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Urology has always had its own place within the medical profession. For centuries there has been a distinction between barbers/surgeons, for the cutting part of medicine, and the learned, university-educated, medical doctors, who used herbs and diets. Urologists come forth from the stonecutters, who used to travel around medieval Europe and practiced their skills on fairs, alongside the predecessors of dentists, and cured their, mostly male, patients of their bladder stones.

Historically, management of obstruction by the prostate, especially with the aid of a urinary catheter and the cystoscope as a diagnostic tool, helped to establish Urology as a surgical specialty distinct from General Surgery. The management of prostate diseases is still a major part of urologic practice. Urologic practices have included both open surgery (including microsurgery) and endoscopic procedures. Medical pharmacologic management is also a prominent feature of certain urologic disorders. The Specialty of Urology has continuously adopted new technologies and "minimally invasive surgery" has now become the mainstay of some subspecialty areas, e.g., management of urinary stone disease.

In addition to "General Adult Urology" there are several subspecialized areas in Urology. A Urologist deals with clinical problems relating to most of the subspecialty areas listed previously. Some Urologists choose to concentrate their clinical practice in one or two of the subspecialty areas. A brief description of each of the above subspecialty areas follows.

The genitourinary tract is the most common system affected by congenital anomalies ranging from undescended testes and congenital hydronephrosis to complex sexual differentiation anomalies. Obstetric ultrasonography has revolutionized the practice of Pediatric Urology in the recent years thus fetal and neonatal urology are rapidly expanding fields. Pediatric Urologists perform reconstructive surgery on many congenital abnormalities. As well, the Pediatric Urologist takes care of more general urologic problems such as oncology, stones, voiding dysfunction etc. in the pediatric population.

(malignancies of the relevant organ sites)

The management of urologic cancers comprises a major portion of Urologic practice. Prostatecancer is the most prevalent malignancies in males. As well, cancers of the kidney, bladder, testis, external genitalia and adrenal gland are all managed surgically by the Urologist. In most of these tumours, the Urologist works closely with the Radiation Oncologist and Medical Oncologist. Urologic Oncology is probably the most active area of urologic research and clinical work.

(urinary tract stone diseases)

Traditionally, stone disease had been a main feature of Urologic practice. Enormous progress has been made in this area in the past decade. The practice pattern has changed significantly over the years with the introduction of:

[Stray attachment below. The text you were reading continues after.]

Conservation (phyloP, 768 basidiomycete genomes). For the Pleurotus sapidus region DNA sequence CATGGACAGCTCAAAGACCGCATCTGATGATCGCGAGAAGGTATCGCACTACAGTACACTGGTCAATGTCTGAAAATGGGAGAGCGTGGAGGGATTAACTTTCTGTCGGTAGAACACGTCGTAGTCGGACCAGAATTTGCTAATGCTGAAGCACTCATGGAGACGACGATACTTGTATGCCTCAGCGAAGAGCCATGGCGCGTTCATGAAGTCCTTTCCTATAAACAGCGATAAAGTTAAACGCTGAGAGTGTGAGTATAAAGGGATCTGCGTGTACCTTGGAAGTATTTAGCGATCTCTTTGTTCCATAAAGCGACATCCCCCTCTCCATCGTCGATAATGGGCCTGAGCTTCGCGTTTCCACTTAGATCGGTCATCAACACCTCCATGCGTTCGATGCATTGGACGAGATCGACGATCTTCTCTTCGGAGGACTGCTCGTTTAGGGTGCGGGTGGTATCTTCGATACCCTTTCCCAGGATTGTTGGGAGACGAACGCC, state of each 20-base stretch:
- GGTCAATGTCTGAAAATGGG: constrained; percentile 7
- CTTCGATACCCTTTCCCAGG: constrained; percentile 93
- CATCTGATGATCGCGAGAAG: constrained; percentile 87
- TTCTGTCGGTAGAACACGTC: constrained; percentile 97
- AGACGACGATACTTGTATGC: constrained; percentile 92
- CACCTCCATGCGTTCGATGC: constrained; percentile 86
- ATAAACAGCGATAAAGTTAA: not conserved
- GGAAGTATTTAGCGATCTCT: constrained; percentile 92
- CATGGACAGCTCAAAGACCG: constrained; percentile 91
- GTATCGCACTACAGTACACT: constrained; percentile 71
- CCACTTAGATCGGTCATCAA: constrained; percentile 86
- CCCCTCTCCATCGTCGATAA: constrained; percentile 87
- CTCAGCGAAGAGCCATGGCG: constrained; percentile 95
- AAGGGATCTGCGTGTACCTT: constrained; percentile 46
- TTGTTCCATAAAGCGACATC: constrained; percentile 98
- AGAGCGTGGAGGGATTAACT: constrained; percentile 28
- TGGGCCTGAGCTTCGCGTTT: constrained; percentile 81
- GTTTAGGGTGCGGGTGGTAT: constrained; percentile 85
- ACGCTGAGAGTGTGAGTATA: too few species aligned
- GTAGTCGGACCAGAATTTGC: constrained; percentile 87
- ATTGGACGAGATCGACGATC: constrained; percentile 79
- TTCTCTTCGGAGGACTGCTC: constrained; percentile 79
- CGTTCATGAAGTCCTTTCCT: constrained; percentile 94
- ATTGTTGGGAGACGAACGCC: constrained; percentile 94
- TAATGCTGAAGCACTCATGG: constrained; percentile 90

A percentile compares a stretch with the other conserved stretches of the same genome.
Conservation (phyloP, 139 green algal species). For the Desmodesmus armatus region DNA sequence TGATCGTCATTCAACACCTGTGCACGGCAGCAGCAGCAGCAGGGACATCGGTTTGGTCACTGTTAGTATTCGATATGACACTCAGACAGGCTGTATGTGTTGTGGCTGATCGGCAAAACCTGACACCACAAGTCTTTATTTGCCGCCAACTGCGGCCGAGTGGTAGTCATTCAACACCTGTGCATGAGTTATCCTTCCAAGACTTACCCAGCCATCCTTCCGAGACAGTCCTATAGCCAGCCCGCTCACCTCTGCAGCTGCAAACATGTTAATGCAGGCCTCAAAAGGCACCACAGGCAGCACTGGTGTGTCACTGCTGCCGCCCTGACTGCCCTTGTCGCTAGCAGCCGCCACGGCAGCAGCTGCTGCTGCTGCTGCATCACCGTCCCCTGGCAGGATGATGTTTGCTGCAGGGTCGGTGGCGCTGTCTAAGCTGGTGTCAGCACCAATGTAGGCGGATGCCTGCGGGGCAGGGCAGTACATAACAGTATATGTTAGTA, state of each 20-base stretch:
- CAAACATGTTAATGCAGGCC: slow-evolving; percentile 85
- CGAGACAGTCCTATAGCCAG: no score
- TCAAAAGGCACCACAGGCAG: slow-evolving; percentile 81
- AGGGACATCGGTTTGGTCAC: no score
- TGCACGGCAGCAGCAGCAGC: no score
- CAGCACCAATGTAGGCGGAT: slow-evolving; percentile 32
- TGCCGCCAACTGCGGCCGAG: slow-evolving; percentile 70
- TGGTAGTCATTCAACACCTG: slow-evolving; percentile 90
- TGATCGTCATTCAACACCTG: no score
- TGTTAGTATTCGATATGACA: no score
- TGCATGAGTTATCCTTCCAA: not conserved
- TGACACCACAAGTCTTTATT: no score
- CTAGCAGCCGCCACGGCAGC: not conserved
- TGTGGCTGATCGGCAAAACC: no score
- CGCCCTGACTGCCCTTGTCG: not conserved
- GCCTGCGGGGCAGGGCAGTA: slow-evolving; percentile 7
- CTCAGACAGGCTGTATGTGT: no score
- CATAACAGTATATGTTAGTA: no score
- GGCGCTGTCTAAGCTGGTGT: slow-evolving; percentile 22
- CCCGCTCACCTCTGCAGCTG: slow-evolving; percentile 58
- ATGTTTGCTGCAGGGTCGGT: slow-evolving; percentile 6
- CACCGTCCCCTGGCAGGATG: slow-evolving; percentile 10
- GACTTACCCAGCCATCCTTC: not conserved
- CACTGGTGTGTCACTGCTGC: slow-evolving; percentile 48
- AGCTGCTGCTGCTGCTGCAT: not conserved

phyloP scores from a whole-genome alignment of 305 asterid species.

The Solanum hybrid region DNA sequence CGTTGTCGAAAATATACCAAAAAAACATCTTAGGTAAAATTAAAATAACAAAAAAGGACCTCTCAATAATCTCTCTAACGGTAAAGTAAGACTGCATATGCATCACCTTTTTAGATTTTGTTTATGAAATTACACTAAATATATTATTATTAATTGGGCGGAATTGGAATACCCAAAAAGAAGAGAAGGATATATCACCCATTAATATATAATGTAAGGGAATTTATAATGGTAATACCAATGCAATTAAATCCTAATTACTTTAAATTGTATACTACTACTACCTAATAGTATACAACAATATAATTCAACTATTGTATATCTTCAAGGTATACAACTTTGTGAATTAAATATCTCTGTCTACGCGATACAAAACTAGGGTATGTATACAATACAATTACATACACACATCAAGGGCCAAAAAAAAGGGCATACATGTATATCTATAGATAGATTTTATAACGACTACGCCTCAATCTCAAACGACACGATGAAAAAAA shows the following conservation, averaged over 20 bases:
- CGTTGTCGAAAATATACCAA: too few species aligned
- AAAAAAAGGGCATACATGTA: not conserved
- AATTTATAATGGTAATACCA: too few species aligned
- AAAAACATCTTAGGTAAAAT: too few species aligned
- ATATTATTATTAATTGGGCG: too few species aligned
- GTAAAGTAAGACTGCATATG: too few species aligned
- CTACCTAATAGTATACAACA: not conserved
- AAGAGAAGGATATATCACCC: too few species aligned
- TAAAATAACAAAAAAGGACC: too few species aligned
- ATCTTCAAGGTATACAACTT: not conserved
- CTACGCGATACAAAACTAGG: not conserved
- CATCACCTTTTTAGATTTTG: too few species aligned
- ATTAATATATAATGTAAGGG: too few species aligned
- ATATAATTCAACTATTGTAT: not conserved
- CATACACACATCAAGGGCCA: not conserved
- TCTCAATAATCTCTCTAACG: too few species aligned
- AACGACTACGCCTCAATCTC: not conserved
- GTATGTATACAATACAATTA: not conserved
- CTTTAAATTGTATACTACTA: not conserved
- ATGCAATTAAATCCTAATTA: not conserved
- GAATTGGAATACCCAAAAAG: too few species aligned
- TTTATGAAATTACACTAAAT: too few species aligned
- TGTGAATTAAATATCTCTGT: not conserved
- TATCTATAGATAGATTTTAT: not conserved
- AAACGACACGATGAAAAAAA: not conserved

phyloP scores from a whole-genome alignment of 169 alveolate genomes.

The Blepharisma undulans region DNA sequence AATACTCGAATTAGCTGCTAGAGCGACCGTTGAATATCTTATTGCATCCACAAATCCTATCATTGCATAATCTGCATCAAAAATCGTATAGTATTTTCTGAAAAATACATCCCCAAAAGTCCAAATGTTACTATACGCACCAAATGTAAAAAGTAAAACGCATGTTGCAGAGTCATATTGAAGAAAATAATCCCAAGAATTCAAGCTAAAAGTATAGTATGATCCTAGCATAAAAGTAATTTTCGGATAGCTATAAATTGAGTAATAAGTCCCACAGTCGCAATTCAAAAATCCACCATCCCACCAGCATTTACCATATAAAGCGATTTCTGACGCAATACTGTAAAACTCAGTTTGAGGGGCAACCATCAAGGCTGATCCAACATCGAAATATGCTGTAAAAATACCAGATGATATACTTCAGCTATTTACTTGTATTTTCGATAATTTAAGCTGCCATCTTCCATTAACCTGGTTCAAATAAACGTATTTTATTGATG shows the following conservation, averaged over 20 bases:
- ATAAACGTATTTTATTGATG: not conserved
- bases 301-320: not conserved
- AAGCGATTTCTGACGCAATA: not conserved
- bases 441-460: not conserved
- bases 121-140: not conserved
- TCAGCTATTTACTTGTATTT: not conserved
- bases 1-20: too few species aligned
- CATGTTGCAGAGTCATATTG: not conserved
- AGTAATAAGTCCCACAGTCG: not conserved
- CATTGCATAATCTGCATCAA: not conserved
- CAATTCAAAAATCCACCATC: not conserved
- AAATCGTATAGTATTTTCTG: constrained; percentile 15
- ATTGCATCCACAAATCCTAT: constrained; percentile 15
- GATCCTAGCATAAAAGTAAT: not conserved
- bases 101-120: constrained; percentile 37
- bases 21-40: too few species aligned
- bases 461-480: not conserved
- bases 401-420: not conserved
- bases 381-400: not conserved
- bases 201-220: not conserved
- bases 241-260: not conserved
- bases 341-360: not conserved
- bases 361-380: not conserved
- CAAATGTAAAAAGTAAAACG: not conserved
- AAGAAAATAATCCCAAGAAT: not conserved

percutaneous stone disintegration and removal techniques
extracorporeal shock wave lithotripsy.

Electrohydraulic, ultrasonic and laser energies, as well as improved endoscopes and other instrumentation, have continuously modified the practice of stone disease management. The Urologist also takes part in the metabolic workup and medical therapy for stone diseases, often in association with a nephrologist.

Male sexual dysfunction and infertility have been placed under the umbrella of Andrology, "the study of male problems." This is one of the most rapidly expanding areas of Urology. Impotence management includes both diagnosis and treatment. Therapeutic modalities range from pharmacologic means, external assist devices, vascular reconstruction to surgical implantation of prostheses. The Urologist and the Gynecologist often collaborate in the treatment of the infertile couple. Surgical reversal of vasectomy using microsurgical techniques is performed by the Urologist. Microsurgical techniques are also used by Urologists in highly specialized techniques of sperm retrieval and intracytoplasmic injection.

The management of female pelvic outlet/pelvic floor relaxation disorders and urinary incontinence is in the domain of the Urologist and most progress in this area has originated from Urologists. Surgical correction of such disorders has evolved over the years. The subspecialty of Neurourology (vide infra) has facilitated understanding and evaluation of both female and male voiding dysfunction.

Urodynamics has provided better understanding of voiding dysfunction, incontinence, and neuromuscular disorders. The diagnosis, evaluation and management of the "neurogenic bladder" are part of the Urologist's practice.

Renal transplants are performed at some centres by Urologists and at other centres by the Surgical Transplant Team, with the Urologist as a member of the team. Some Urologists also participate in the medical management (immunosuppression) and have an active role in transplant immunology research as well as experimental transplant surgery such as xenografting. Urologists may also construct dialysis access sites for patients with end-stage renal disease. Renal artery reconstruction and surgical management of renovascular hypertension are also part of the practice of some Urologists


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